is taking the land back, helped by an almost total lack of building
around the course.
The par 3 7th at Kempferhof
The seventh hole, a par 3, offers a magnificent view over an 18th
century mill which is now the clubhouse.
For the evening meal, the Chef uses seasonal produce to create
his menus and selects the best wines to go with his food, and our
only slight disappointment was that the bar closed at 11pm, when
we might have liked a little longer to mull over the day.
After breakfast (included in the room price), we headed for the
Wantzenau Golf Course just outside Strasburg, a flat but technically
demanding course designed by Jean Garaïalde and Jeremy Pern,
which will appeal to players of all levels. The style is somewhat
American with plenty of water and interesting par 5s, but is it
nevertheless an easier proposition than Le Kemperhof, not overly
long and not overwhelming for a woman. The clubhouse is cosy and
in typical Alsatian style and the staff are very helpful.
The clubhouse and an aerial view of Golf Club de la Wantzenau
At the Becker Winery
In the afternoon we visited the Becker Winery in Zellenberg on the
Route d'Ostheim, which has existed since 1610. Its vines all had
to be replanted after the war, as the Americans had built a fuel
dump in the midst of the Froehn "grand cru", causing the
vines to be crushed under their trucks and tanks, but all is normal
The very enthusiastic Martine (right), who speaks seven languages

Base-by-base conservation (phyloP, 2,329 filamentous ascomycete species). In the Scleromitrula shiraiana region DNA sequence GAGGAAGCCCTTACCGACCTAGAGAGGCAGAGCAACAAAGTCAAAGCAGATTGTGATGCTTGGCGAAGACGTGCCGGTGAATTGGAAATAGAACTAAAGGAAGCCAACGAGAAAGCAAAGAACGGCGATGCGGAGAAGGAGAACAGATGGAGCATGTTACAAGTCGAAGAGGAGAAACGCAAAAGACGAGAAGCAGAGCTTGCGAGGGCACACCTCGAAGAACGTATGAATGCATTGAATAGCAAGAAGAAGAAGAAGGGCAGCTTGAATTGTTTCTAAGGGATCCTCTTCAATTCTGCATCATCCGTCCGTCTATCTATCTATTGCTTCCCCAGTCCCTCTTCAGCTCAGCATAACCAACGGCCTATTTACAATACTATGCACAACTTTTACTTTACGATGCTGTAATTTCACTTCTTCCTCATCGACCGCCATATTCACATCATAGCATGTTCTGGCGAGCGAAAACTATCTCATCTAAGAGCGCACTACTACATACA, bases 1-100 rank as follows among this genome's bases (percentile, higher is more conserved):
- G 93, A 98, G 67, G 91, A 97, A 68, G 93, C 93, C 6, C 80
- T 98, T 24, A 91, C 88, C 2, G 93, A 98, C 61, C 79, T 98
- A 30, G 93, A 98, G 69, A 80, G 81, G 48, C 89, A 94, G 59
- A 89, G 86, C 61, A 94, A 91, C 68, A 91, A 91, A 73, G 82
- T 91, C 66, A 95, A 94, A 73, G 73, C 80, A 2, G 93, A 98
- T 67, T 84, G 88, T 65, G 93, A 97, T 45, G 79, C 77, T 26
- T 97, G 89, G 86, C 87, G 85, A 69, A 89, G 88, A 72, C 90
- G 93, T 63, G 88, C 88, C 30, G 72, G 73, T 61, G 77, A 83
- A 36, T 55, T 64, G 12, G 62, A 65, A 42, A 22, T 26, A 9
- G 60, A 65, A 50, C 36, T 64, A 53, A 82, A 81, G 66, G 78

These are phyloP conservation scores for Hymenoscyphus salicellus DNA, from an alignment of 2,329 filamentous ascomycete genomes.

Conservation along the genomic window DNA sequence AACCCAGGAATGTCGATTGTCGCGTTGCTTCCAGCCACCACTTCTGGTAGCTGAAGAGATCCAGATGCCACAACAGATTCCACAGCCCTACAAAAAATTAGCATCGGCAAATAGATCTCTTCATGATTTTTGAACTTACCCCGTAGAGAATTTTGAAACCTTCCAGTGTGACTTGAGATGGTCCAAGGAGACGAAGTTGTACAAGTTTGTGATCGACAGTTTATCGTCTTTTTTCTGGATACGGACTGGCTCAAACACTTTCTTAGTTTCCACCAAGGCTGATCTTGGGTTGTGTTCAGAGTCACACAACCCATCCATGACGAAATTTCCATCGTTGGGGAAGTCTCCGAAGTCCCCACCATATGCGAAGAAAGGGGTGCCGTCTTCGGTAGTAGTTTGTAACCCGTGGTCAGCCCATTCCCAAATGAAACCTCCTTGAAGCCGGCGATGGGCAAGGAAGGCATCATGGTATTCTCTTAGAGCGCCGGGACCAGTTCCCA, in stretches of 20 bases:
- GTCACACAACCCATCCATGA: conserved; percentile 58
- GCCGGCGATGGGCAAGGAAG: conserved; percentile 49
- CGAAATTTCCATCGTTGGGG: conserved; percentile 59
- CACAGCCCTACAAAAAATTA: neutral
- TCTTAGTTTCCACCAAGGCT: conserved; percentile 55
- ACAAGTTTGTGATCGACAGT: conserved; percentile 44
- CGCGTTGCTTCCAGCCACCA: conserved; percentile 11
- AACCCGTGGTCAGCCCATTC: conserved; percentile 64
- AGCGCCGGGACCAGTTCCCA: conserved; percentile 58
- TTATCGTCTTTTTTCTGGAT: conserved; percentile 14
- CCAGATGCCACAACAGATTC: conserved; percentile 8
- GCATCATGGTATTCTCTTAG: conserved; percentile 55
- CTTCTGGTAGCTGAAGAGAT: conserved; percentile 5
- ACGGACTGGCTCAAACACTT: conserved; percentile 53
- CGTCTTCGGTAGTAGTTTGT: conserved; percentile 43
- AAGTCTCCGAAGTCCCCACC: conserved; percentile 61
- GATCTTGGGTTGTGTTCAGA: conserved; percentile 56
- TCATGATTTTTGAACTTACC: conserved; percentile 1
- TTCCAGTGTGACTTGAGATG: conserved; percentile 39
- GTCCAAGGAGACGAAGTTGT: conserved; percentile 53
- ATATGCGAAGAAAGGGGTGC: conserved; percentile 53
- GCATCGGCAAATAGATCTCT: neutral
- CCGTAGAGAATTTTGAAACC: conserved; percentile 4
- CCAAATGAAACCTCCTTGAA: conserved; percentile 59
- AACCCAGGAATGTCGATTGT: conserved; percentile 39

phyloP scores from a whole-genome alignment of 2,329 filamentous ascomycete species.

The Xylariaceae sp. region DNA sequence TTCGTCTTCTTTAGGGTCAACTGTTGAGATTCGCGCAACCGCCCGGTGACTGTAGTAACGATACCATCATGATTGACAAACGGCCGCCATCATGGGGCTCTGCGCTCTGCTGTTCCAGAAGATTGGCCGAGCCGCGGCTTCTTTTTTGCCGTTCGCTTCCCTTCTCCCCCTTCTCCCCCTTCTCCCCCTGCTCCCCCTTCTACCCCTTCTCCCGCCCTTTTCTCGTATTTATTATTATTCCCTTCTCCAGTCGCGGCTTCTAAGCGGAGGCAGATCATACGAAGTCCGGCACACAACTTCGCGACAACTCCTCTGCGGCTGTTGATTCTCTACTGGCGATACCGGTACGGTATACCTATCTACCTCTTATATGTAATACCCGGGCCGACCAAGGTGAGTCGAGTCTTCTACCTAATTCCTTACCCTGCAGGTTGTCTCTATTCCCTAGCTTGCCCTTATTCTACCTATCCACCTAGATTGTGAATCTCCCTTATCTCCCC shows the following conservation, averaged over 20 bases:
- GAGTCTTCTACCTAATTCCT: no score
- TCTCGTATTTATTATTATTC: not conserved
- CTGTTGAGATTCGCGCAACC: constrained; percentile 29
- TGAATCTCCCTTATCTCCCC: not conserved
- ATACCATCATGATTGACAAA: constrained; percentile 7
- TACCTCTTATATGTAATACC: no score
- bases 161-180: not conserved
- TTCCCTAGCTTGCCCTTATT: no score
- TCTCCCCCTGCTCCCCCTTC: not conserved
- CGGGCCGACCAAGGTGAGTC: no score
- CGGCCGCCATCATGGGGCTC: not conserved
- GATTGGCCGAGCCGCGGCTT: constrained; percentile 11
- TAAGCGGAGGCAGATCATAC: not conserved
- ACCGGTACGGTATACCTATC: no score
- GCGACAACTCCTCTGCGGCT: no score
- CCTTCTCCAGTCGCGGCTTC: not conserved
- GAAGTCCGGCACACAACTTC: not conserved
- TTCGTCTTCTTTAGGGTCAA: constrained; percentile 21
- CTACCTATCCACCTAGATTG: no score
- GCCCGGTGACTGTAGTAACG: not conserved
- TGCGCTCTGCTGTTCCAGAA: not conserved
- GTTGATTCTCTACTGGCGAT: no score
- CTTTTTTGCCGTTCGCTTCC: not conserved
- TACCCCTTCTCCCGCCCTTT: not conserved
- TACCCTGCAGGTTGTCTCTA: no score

including Japanese, made us extremely welcome and showed us around
the 200 year-old vats. We were then given a generous tasting of
their organic wines. First the young wines, just fermented, (her
brother Jean-Philippe's "newly-borns" as Martine called
them), then each one of the seven grape varieties (see the section
on Alsatian wines below). The family also produces liqueurs, fruit
brandies and Crémants d'Alsace. After this alcoholic interlude,
Martine walked us through the vines to our home for the night -
The Kanzel Hotel & Suite Residence.
We can heartily recommend this upmarket resort and haven of peace
situated on the Amandiers Hill, along the Wine Route, and we guarantee
you won't be disappointed. For anyone who has ever dreamed of drinking
a cellar dry, Hotel Kanzel finally offers you
that possibility - and it's already included in your room price!
With your room key comes access to a personal cellar from which
you are positively encouraged to indulge. Given the number of bottles
inside, drinking it dry might be a challenge... But while you're
at it, to ensure you really do end up with the mother of all hangovers,
your personal minibar is also included in the price of the room,